By Ned Kehde
Dainty soft-plastic minnows are becoming a feature in the repertoire of Midwest finesse anglers, and YUM recently introduced us to their rendition of this phenomenon. It is called the Ned Minnow.
Chad Warner of Fort Smith, Arkansas, who is the brand manager for BOOYAH Bait Co., YUM, and Bandit Lures, sent us several Ned Minnows to work with, thoroughly examine, and write a gear guide that describes its features and how Midwest finesse anglers can inveigle largemouth bass, smallmouth bass, spotted bass, and temperate bass with it.
Here is what we discovered about it:
It is three inches long. And according to Joe Tomelleri ‘s exquisite drawings in his book entitled “The Fishes of the Central United States,” the Ned Minnow exhibits the profile of a sand shiner.
Its head is three-quarters of an inch long, and near the junction with its torso, it has at its widest spot the width of five-sixteenths of an inch and circumference of 1 1/8 inches.
Its isthmus, which is situated between its head and pectoral fins, is significantly indented.
The pectoral fins are engraved tightly to the ventral portion of the torso.
A thin pelvic fin is situated upon its ventral at 1 1/4 inches from the Ned Minnow’s snout. It possesses somewhat of a triangular shape with the following dimensions: one-quarter of an inch by three-sixteenths of an inch by three-sixteenths of an inch. It is not quite one millimeter thick.
Three-sixteenths of an inch behind the pelvic fin is its anal fin. It has a triangular shape with the following dimensions: three-eighths of an inch by one-eighth of an inch by one-quarter of an inch.
A thin and somewhat triangular-shaped dorsal fin is located 1 1/4 inches from the tip of the head’s snout. The fin’s dimensions are seven-sixteenths of an inch by three-eighths of an inch by three-eighths of an inch. The thickness of this fin is less than one millimeter. The circumference of the torso at the front of the dorsal fin is 1 1/2 inches.
At the junction of the tail fin and at the caudal peduncle area of the torso, the Ned Minnow has a circumference of five-eighths of an inch.
It is adorned with a V-shaped tail fin. The inside edges of the V are embellished with a rim, which some anglers call a ridge and others call a flange. At the tip of each side of the V, the rim is about one-eighth of an inch wide or thick. The thickness of the other areas of the tail is less than one millimeter. The purpose of the rim is to accentuate the movement of the tail and the area of the Ned Minnow’s torso behind the anal fin.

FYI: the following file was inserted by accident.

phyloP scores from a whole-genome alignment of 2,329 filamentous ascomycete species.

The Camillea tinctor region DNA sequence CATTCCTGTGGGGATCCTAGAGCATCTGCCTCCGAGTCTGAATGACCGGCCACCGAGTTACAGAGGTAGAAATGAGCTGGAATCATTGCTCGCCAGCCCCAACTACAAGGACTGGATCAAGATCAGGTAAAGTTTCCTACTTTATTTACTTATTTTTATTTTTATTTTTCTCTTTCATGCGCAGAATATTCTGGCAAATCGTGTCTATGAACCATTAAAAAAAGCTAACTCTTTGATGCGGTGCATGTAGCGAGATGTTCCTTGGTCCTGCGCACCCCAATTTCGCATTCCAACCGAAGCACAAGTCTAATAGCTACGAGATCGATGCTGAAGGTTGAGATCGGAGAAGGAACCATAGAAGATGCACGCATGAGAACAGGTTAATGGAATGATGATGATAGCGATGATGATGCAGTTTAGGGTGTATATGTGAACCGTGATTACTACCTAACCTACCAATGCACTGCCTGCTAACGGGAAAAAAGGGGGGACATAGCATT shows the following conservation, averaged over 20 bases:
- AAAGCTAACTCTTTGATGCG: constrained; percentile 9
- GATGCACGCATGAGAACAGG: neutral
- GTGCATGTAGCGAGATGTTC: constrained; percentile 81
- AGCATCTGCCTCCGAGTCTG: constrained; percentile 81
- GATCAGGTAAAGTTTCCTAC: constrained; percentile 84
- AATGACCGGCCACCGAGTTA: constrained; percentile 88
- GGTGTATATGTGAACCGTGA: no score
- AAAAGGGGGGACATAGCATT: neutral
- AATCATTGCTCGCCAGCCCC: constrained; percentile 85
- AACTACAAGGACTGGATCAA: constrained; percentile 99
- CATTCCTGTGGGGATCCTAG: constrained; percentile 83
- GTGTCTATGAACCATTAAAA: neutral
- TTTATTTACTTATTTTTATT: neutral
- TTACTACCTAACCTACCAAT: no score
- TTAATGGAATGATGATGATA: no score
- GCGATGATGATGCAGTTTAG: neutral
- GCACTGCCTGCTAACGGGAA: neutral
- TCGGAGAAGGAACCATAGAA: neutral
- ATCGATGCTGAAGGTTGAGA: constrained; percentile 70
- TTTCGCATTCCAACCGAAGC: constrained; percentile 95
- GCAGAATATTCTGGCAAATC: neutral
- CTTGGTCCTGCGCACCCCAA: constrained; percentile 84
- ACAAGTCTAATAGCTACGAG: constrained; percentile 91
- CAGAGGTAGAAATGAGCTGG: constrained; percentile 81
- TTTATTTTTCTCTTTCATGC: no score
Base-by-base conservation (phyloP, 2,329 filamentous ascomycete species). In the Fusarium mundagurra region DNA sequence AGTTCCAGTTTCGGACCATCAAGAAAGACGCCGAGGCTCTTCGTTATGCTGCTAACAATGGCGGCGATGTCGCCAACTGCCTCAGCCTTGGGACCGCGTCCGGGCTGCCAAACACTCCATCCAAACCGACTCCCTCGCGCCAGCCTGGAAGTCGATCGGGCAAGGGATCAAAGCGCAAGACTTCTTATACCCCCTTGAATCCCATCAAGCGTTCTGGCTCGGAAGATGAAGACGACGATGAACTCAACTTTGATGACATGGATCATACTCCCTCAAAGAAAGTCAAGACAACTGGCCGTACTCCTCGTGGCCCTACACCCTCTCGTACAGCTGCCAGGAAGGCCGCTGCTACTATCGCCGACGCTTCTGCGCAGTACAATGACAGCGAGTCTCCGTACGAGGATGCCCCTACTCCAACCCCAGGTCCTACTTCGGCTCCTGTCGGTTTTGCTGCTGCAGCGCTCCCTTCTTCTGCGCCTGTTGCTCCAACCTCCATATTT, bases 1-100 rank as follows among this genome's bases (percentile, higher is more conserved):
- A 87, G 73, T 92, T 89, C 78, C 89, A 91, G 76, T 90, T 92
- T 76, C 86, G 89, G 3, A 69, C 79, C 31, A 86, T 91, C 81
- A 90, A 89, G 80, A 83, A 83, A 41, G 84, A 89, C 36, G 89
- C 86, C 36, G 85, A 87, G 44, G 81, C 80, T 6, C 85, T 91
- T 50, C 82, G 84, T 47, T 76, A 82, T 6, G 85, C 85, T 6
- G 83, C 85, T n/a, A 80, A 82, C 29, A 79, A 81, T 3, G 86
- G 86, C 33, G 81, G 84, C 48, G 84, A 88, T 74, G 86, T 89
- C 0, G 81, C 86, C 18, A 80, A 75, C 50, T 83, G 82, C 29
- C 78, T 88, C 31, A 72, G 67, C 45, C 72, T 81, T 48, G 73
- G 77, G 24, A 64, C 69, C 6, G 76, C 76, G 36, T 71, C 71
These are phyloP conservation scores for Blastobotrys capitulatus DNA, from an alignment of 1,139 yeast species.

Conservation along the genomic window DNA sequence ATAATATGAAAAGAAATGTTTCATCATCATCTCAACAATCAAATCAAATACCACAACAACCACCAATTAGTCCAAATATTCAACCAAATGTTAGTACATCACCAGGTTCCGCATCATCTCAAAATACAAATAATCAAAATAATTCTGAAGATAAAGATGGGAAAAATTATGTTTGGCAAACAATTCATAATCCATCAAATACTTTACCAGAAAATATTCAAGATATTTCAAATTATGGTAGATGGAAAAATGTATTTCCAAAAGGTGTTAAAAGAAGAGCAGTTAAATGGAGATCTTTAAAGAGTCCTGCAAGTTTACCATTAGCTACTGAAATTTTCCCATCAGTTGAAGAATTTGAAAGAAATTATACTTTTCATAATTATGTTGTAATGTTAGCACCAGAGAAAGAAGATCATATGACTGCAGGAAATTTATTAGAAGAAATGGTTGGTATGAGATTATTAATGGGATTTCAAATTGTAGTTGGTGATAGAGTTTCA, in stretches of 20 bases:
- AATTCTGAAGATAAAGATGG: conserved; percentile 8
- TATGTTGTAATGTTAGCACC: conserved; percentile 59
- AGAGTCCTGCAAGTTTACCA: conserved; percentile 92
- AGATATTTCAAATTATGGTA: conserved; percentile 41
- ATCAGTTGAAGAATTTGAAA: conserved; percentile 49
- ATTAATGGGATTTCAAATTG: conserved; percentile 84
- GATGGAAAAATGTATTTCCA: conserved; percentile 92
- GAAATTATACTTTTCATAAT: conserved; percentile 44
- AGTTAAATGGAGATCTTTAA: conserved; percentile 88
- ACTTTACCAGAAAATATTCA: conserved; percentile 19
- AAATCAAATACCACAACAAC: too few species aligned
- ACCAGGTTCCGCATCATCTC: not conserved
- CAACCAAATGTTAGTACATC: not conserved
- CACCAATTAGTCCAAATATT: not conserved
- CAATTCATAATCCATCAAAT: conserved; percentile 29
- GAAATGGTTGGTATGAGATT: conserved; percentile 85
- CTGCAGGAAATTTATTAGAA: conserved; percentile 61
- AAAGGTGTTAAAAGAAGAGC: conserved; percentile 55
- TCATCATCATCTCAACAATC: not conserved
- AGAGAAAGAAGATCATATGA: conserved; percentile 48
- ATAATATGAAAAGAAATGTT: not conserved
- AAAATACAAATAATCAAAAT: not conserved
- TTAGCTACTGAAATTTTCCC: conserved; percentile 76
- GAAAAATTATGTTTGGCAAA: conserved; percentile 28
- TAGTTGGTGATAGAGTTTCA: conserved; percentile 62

The epidermis of the head, fins, and ventral is smooth. The sides of the torso and its dorsal area is embossed with scores of scale-like images. And there is a lateral line imprinted on each side of the torso.
It is manufactured in the following hues: Gray Pearl Black Flake, Green Pumpkin Copper, Pearl, Pearl Blue Flake, Phantom, and Soft Watermelon Red Flake.
It is not impregnated with salt, but it is infused with “a blend of enzymes and natural attractants.” It is exceptionally buoyant.
According to a press release, it replicates a small baitfish feeding on the bottom, and it was “designed so the tail floats higher so it is in a head-down feeding position” when it is affixed to a mushroom-style jig. And the field testers also found that it works well on a drop-shot rig, and affixed to a jig and presented to their quarries with a vertical presentation.
A package of eight costs $2.99.
- Here is a link to YUM’s website: https://www.yumbaits.com/yum-ned-minnow.
- Besides the bottom and vertical presentations, Midwest finesses anglers will employ several other presentation styles, and here is a link to a Midwest Finesse column that explains how to execute those retrieves: https://www.in-fisherman.com/editorial/six-midwest-finesse-retrieves/153946.